Stimulus Funds Help To Revive Florida's Coral Reefs
STEVE INSKEEP, host:
Another environmental program is in the works in Florida. The federal government's stimulus money is being used to grow coral and repair damaged reefs. Government agencies and academic institutions are working together and it is the first time that coral reefs have been restored on this scale.
NPR's Greg Allen tells us the story that began with a man who makes his living catching tropical fish.
GREG ALLEN: Ken Nedimyer is tall and thin and has the look of a farmer. In fact, he is - sort of. Nedimyer works in the water, off the coast of the Florida Keys, and the crops he lovingly tends are actually tiny animals: coral.
Nedimyer makes his living selling tropical fish in what's called live rock. That's rock infused with algae, bacteria and other microscopic organisms that's used in big salt water aquariums. Several years ago, his daughter needed a 4H project. Nedimyer says he had some staghorn coral in his underwater nursery and an idea: why don't we cut it, culture it, and sell it for use in aquariums.
Mr. KEN NEDIMYER (Coral Restoration Foundation): We went out there and came up with a plan and went out there and did the first cutting and put them on the rocks. I learned a lot of lessons, and it was successful. We had 100 percent survival for the first year and we thought this is great.
ALLEN: Around that same time, though, Nedimyer says, he became aware of how poorly staghorn and other coral species were doing in the waters off the Florida coast. They're under stress because of pollution and warming oceans. Numbers have declined dramatically.
In Florida, coral reefs are a prized natural resource, crucial to divers, fisherman, and everyone here who depends on the tourist economy. Instead of selling his coral offspring, Nedimyer approached officials at the Florida Marine Sanctuary with the idea of transplanting young coral to damaged reefs.
They agreed and he began perfecting his coral raising technique. He says he takes small coral fragments about as long as your pinky and using special underwater epoxy glues them to pieces of stone.
Mr. NEDIMYER: And that little three centimeter coral will turn into a branching coral that has 50 or 60 centimeters of growth on it after one year. So that one-year-old coral is then ready to be transplanted out.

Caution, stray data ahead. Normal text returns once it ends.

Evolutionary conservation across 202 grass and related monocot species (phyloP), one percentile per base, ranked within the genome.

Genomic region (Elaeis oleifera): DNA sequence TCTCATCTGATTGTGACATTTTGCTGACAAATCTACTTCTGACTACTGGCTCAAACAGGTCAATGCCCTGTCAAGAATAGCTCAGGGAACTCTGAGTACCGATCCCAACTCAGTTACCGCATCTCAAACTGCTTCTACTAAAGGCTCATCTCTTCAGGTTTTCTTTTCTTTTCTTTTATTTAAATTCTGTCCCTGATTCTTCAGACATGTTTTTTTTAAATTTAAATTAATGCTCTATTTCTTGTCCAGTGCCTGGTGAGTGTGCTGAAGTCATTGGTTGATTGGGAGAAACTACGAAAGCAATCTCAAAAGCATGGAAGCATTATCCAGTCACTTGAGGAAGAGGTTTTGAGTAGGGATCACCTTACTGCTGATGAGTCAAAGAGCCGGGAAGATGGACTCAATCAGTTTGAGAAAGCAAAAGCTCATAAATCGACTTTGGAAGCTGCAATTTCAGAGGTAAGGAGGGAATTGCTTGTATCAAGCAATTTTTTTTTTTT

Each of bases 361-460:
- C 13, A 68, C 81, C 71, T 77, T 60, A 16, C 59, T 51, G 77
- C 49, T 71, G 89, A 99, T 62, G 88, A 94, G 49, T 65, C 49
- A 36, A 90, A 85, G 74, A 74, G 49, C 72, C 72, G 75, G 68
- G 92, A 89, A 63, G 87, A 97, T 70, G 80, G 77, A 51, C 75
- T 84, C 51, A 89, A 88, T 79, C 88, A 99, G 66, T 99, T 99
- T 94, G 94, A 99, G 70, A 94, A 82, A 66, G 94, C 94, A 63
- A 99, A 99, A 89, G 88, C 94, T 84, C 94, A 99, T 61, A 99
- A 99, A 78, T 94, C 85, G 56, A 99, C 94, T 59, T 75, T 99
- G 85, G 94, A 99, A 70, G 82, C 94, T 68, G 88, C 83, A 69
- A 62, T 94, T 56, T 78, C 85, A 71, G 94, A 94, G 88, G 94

ALLEN: Working with the Nature Conservancy and other groups, Nedimyer has transplanted his staghorn coral to reefs throughout the Florida Keys.
(Soundbite of boat engine)
ALLEN: Now with $3 million in stimulus money from the federal government, a consortium of research groups is expanding the project. On a sunny September Keys morning, researchers from the Nature Conservancy take their boat out to one of the new coral nurseries.
(Soundbite of water splashing)
Ms. MEGAN JOHNSON (Nature Conservancy): There's jelly fish right below me.
ALLEN: Megan Johnson of the Nature Conservancy, wearing snorkel and fins, jumps into the water to check on one of the nurseries. It was started a little more than a year ago. We're about four miles off Big Pine Key in water that's nearly 30 feet deep. After diving for a closer look, Johnson returns to the boat.
Ms. JOHNSON: There's about 200 coral fragments down there and they were recently fragged about two months ago, so they're fairly small, about three centimeters, some of them, but then some of them are getting a lot bigger than that. It's looking good.
ALLEN: With the federal stimulus money, Nedimyer, the Nature Conservancy, and the other research groups are expanding these coral nurseries and adding four others, including two in the Virgin Islands. They hope to put 60 people to work raising and transplanting at least 12,000 corals over the next three years.
Chris Bird with the Nature Conservancy says the project aims to do more than just some sort term repair work.
Mr. CHRIS BIRD (Nature Conservancy): We'll never be able to grow enough coral to plant coral on every reef in Florida. It's too large of an area. It's too impractical. So the idea here is to create just enough coral that they can begin to breed on their own, to jumpstart the recovery of the species.
ALLEN: On that score there recently was some positive news. Last month, a team of researchers visited one of the reefs where Ken Nedimyer transplanted corals. They were there at just the right time, one of the two or three nights each year when corals release their eggs and sperm into the water to reproduce. It was the first time researchers documented corals using sexual reproduction after being transplanted to a new area.
Nedimyer says by using selective breeding techniques, it may be possible not just to rebuild the coral population but also to develop heartier varieties.
Mr. NEDIMYER: They can handle, you know, elevated sea surface temperatures and bleaching and disease. And it's not just a holding pattern. It's developing that new strain. And you have to ask, do we want to have coral reefs? I do.
ALLEN: Florida is home to the world's third largest coral reef, one that stretches more than 200 miles.
Nedimyer hopes breeding of heartier coral types may preserve it for future generations.
Greg Allen, NPR News, Miami.
NPR transcripts are created on a rush deadline by an NPR contractor. This text may not be in its final form and may be updated or revised in the future. Accuracy and availability may vary. The authoritative record of NPR’s programming is the audio record.